My love of the St Ives colourists existed long before I moved to Cornwall. Sir Terry Frost and Patrick Heron, and particularly Sandra Blow have been a big influence, as have Peter Lanyon’s gestural aerial landscapes. Now that I live in West Penwith in the very environment that inspired them, I get to interpret the same influences with my own eyes and allow the wide open skies and raw coastal landscape to filter through me and find their way into my own paintings.

Q3. What do you hope that your work will bring to its audience?

For me, painting in the abstract allows one to say things that you simply couldn’t in words. The frequency of colour and the energy of gesture, and my emotional state of being that day all impact on the painting. There are times when I paint that I feel all the hairs on my body stand on end, and I know that there’s something else at work, helping me to create them. It’s this metaphysical aspect that keeps me engaged. There’s a lot more that goes into making each painting than meets the eye! So I hope that my paintings leave people feeling absorbed in a point of view they haven’t perhaps considered previously. And, ultimately, that they are transformed by engaging with the work — just as I am.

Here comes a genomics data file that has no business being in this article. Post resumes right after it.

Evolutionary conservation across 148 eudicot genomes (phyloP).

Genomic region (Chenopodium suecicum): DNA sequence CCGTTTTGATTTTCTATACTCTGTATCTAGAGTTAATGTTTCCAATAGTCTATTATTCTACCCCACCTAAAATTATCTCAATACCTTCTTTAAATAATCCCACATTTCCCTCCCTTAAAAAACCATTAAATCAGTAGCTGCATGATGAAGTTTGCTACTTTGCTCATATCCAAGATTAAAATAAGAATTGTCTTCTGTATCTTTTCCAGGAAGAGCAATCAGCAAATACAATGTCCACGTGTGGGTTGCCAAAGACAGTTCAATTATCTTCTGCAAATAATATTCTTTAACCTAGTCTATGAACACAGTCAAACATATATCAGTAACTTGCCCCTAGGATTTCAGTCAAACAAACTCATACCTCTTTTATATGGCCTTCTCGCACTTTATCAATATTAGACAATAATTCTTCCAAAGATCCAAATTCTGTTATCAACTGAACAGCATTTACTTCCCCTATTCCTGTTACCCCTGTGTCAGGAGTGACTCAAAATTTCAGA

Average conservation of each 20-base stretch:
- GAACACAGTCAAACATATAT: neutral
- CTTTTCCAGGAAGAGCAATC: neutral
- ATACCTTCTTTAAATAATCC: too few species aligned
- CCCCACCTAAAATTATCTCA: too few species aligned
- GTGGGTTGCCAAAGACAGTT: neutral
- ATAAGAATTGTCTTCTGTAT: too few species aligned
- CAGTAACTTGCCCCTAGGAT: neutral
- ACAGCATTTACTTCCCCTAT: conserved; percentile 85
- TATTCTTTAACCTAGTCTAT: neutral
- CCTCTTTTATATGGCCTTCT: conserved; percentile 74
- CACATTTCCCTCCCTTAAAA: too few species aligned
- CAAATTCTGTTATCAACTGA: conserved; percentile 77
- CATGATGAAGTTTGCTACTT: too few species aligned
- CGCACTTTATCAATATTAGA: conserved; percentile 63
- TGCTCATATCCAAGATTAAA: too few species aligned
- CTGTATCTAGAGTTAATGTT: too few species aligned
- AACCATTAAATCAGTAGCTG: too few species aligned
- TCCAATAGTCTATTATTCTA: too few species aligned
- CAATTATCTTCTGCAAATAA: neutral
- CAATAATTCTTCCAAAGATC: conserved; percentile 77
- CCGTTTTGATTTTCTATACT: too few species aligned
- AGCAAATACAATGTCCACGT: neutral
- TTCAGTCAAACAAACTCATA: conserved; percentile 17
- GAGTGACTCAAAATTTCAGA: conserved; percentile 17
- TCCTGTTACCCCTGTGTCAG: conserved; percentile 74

Q4. What 3 words would you use to describe your work?

Colourful, uplifting, spiritual.

Q5. What is a typical day in the studio of Trudy Montgomery?